I think it’s interesting that my mess didn’t bother me as a kid. Because now it certainly does. It’s not so bad when things are a touch untidy. Lived in, I think, would be the euphemism. But it’s a slippery slope from an unmade bed, a sweater draped over the back of a chair and an unwashed plate in the sink to a bedroom strewn with clothes and a leaning tower of dishes in the kitchen. An article on the website apartment therapy titled “What Does Your Home Say About You?” claims that a healthy home says, “Welcome. I am taken care of, can I take care of you?” If my home could talk, it might be slightly less solicitous, somewhat more disgruntled and maybe a little under the weather. I’m not confident it would have all good things to say about me. We don’t always get along. Continue reading Confessions of a Messy Writer

On Bad Pen Pals, Loneliness and How We Keep in Touch


I’m working on a chapter called “Bad Pen Pal.” It’s going to be chapter 13 in The Saltwater Twin—or maybe chapter 12. The impetus for some chapters is a story, for others an idea. The flicker for this one was friendship. I wanted to write something about how we learn to make friends and how intense friendships can be when you’re young. I wanted to write about the heartbreak of losing a friend and the less intense but still potentially ache-inducing drift that sometimes comes with time and distance. I wanted to describe the way some lost friendships still weigh on me at times, keep me wondering where and how and why we foundered.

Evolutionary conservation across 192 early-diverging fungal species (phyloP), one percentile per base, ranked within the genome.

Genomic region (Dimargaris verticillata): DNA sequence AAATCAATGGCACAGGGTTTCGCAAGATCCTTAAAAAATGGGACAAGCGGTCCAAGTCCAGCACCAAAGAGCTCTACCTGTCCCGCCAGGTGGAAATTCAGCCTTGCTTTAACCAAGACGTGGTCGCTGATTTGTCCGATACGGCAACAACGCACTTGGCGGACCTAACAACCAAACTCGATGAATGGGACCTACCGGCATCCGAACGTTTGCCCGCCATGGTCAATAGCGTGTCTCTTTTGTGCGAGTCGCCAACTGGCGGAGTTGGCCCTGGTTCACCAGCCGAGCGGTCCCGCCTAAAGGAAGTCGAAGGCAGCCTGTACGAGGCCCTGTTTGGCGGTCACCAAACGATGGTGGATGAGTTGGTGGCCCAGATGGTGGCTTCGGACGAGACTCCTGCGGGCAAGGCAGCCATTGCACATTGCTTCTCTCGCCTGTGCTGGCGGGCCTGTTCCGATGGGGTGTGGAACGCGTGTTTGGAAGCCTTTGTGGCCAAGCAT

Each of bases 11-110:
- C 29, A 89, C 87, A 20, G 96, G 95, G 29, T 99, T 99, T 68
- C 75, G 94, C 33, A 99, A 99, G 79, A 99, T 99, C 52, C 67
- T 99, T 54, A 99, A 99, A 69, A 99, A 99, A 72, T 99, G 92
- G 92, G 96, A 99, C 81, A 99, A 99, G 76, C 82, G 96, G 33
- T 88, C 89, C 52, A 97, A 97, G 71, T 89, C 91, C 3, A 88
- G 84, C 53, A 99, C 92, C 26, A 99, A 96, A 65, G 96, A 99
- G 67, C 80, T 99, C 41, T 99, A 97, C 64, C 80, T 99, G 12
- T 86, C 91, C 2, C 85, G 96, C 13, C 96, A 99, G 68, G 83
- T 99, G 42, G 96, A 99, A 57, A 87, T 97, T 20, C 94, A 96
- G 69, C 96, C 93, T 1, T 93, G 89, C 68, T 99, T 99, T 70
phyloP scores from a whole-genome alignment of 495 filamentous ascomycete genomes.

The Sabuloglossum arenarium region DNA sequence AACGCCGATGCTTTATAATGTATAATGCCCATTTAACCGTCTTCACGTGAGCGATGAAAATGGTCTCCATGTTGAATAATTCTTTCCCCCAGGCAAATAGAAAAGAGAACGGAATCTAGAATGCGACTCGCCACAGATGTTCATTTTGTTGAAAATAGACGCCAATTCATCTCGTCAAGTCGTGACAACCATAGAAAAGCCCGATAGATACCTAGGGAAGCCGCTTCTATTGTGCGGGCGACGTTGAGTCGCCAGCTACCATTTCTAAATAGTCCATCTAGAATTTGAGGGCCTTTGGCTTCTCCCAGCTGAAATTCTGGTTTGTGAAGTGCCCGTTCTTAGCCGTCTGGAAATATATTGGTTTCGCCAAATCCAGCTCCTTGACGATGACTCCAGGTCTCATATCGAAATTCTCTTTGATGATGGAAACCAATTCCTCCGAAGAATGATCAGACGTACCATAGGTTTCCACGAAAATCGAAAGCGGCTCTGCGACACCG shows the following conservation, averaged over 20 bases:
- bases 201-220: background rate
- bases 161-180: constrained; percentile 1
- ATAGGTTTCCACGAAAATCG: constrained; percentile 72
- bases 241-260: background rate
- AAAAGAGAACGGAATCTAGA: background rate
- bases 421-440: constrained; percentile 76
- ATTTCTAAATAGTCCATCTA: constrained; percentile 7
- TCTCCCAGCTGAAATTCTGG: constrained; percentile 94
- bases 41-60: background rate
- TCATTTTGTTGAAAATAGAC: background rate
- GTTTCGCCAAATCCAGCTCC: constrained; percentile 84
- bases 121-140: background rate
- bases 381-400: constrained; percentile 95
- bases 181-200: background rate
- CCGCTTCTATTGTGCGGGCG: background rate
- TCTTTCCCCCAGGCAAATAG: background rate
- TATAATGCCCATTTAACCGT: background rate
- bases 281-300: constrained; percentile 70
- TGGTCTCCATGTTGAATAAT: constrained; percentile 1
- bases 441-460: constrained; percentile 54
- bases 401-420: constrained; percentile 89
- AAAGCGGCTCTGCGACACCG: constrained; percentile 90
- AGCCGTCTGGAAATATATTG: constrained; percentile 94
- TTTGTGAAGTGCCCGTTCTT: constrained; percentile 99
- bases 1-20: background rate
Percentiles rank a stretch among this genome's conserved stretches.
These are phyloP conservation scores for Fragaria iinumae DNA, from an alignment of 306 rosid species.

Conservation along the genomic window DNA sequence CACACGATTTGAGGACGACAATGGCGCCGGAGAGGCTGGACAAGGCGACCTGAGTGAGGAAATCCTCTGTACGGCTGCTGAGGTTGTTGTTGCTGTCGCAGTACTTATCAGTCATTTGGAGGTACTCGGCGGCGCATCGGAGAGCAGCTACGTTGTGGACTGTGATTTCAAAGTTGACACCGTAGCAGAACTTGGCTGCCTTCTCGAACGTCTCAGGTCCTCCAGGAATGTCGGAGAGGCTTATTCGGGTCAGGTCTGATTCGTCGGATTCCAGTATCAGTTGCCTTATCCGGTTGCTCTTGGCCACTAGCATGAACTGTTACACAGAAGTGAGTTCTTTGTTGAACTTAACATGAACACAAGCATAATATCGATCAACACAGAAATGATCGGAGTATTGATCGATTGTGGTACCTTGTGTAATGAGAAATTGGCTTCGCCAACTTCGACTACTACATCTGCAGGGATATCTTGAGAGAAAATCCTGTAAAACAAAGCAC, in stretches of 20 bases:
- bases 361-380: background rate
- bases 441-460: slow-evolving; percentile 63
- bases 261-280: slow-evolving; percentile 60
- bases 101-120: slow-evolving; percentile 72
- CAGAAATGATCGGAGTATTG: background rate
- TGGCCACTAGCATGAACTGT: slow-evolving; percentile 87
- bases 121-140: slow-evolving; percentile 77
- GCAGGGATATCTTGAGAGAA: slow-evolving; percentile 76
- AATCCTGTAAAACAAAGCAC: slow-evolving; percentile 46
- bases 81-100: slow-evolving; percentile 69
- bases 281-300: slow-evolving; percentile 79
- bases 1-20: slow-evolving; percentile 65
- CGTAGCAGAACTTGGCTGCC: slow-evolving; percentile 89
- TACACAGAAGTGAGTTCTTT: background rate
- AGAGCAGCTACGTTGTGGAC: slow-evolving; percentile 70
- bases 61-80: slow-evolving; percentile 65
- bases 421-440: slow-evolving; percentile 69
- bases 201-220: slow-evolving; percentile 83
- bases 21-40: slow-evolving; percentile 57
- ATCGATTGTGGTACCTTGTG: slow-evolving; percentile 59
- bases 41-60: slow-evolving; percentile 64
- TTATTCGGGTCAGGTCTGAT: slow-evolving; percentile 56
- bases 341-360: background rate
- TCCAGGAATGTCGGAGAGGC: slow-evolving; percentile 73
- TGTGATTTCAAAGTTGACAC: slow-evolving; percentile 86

The title comes from the first time I lost touch with a friend. I was eight. Actually, my friendship with Bonnie never truly got off the ground. We spent one day together, while our fathers attended a conference. Bonnie lived in a different state, but she suggested we stay friends. We could be pen pals. I liked the sound of that. It sounded exotic to have a pen pal. I liked how letters were little packages. I liked that my name and address printed on the front meant that it would come to my house, of all the houses in the United States, all the houses in the world; it would come to me. I liked the marvelous way envelopes were sealed with spit, their folded triangles, the magical canceled stamp. But the content of Bonnie’s letters left me unmoved—maybe because we just didn’t know each other that well. We hadn’t any history. I recently discovered I have one still in my possession, a Christmas card that reads, Continue reading On Bad Pen Pals, Loneliness and How We Keep in Touch

Brain Science and Kerouac’s Scroll: Can a Writer Multitask?

photo of Kerouac's scroll by Thomas Hawk
photo of Kerouac’s scroll by Thomas Hawk